Winter has arrived! Are you ready? Be sure to use at least one of the five fun activities below to celebrate the arrival of winter with the children in your care!

1. Welcome Winter

Materials:

  • Several large sheets of paper
  • Index cards
  • Markers

What to Do:

  1. Introduce the first day of winter with your favorite winter children’s book.
  2. Write the word “winter” in the center of a large sheet of paper and circle it. Ask the children to name some things that relate to winter, such as snow, cold, ice, ski, hot chocolate, mittens, boots, sled, snowman, and so on. Write their ideas on the paper outside the circle as they say them.
  3. Depending on the attention span of your group, you can end the activity and post the list, end the activity and come back to it later for extension activities, or continue the activity by making a winter word wall. (A word wall is a bulletin board display of the alphabet that the children can add words to so they can refer to them for various activities.)
  4. To continue, let each child choose a word to copy. Ask them to draw a picture of the word on an index card.
  5. Write their word on the card and have them add the card in the correct location on a winter word wall.

Source: The GIANT Encyclopedia of Monthly Activities

2. Snowman’s Face

Materials:

  • Baby carrots
  • Cream cheese, plain, in a tub
  • Large round rice cakes
  • Plastic knives
  • Raisins
  • Small paper plates

What to Do:

  1. Provide a sufficient quantity so each child has all the ingredients he or she needs.
  2. Ask the children to wash their hands before they come to the table.
  3. Give each child one large rice cake on an individual paper plate.
  4. Provide a small container of cream cheese and a plastic knife for each child. Each child spreads the cream cheese onto the rice cake.
  5. Ask each child to create a snowman’s face, using the raisins for the eyes and a mouth and a baby carrot for the nose.
  6. Ask the children if they are making a sad or a happy snowman’s face.
  7. Enjoy eating the snowman face!

Source: Another Encyclopedia of Theme Activities

3. Jack Frost Pictures

Materials:

  • Dark construction paper
  • Epsom salt
  • Jar
  • Paint cup
  • Paintbrushes
  • Warm water

What to Do:

  1. Put equal amounts of warm water and Epsom salt into a jar, and then stir the mixture until the Epsom salt dissolves.
  2. Pour the mixture into a paint cup. (You may need adult help or guidance with this step.)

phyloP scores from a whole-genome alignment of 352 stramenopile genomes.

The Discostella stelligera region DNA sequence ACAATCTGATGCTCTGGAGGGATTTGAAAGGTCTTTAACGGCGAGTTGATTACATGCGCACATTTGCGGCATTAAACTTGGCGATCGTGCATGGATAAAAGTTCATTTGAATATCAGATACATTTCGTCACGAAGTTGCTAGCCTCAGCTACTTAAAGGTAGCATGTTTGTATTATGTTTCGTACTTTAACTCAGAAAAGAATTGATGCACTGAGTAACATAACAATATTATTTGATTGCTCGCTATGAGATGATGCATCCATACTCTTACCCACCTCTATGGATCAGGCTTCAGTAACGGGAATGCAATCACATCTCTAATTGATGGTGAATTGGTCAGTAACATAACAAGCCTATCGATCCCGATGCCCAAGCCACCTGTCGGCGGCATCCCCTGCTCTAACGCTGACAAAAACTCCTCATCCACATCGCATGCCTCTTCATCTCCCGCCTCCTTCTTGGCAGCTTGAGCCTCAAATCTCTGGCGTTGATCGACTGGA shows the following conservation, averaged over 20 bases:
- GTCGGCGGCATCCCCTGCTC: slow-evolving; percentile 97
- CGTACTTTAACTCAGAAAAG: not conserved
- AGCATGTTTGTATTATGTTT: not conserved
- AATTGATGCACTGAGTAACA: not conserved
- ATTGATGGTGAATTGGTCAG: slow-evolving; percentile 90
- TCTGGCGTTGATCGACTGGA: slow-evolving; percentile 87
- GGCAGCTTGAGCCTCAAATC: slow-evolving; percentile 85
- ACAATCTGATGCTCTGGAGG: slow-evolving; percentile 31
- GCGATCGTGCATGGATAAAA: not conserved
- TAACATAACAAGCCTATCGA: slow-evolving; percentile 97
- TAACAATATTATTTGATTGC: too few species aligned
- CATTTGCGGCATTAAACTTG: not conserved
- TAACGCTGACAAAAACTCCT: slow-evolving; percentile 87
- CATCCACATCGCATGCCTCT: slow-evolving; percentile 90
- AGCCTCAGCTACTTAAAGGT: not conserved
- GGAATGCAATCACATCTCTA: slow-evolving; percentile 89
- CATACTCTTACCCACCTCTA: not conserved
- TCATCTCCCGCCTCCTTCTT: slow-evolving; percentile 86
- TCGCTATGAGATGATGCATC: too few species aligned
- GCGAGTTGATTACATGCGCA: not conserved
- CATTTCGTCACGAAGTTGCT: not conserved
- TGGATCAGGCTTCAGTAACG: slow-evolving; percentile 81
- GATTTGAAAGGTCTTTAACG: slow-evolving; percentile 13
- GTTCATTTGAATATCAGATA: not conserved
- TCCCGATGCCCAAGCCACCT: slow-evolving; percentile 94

3. Paint a design on the dark paper with the Epsom-salt solution. What are you painting? Is it an object or a scene? Something you saw or something from your imagination? Can you make up a story about your painting?
  4. Watch the paper as it dries. The design will whiten and begin to crystalize.

Try This: Use wax crayons to draw a picture or design on dark paper (press heavily). Paint the Epsom-salt solution over the crayon design. As the solution dries, crystals will form on the paper wherever there is no crayon. This looks good with crayon drawings of winter scenes.

Source: The Budding Artist

4. Ice Crystals

Materials:

  • Deep buckets or plastic tubs
  • Hot water (adults only)
  • Several containers with tight-fitting lids

What to Do:

  1. Fill several containers ¾ full with hot water (ask an adult for help).
  2. Put tight-fitting lids on the containers, and place them in a freezer overnight. Condensation of the water vapor from the hot water will coat the underside of the lids. This will freeze as delicate crystals, while the water in the container will form a solid block of ice.
  3. Take the containers out of the freezer. Carefully remove the lids and examine the crystals. They will melt very quickly, so it is helpful to freeze several containers and open just one or two at a time.
  4. Compare these crystals with snowflakes. How are they alike? How are they different?

Try This: Make ice crystals outdoors. Fill deep buckets or plastic tubs with water. Place outside in subfreezing temperatures. When the water has partly frozen, carefully remove the thick cap of ice from the top of the container. (This may take half a day to two days, depending on the outside temperature and the size and shape of the container.) Observe the ice crystals hanging from the underside of this ice block. (These will be larger than the ice crystals formed in the freezer.)

Source: The Budding Scientist

5. Sock Snowmen

Materials:

  • Children’s white socks
  • Pillow stuffing
  • Rubber bands
  • Pens
  • Buttons
  • White glue

What to Do:

  1. Give each child one white sock.
  2. Show the children how to stuff the sock with pillow stuffing.
  3. Help the children put rubber bands in the middle and the top of their socks, making a snowman with two balls of “snow” (instead of three). Leave about 1” –2” above the top rubber band.
  4. Let the children use pens to make faces for the snowmen.
  5. Show the children how to color in the 1”–2” part of the sock above the top rubber band with a black pen and turn the hat down like a stocking hat.
  6. Let the children glue buttons down the front of the snowmen.

Source: The GIANT Encyclopedia of Monthly Activities

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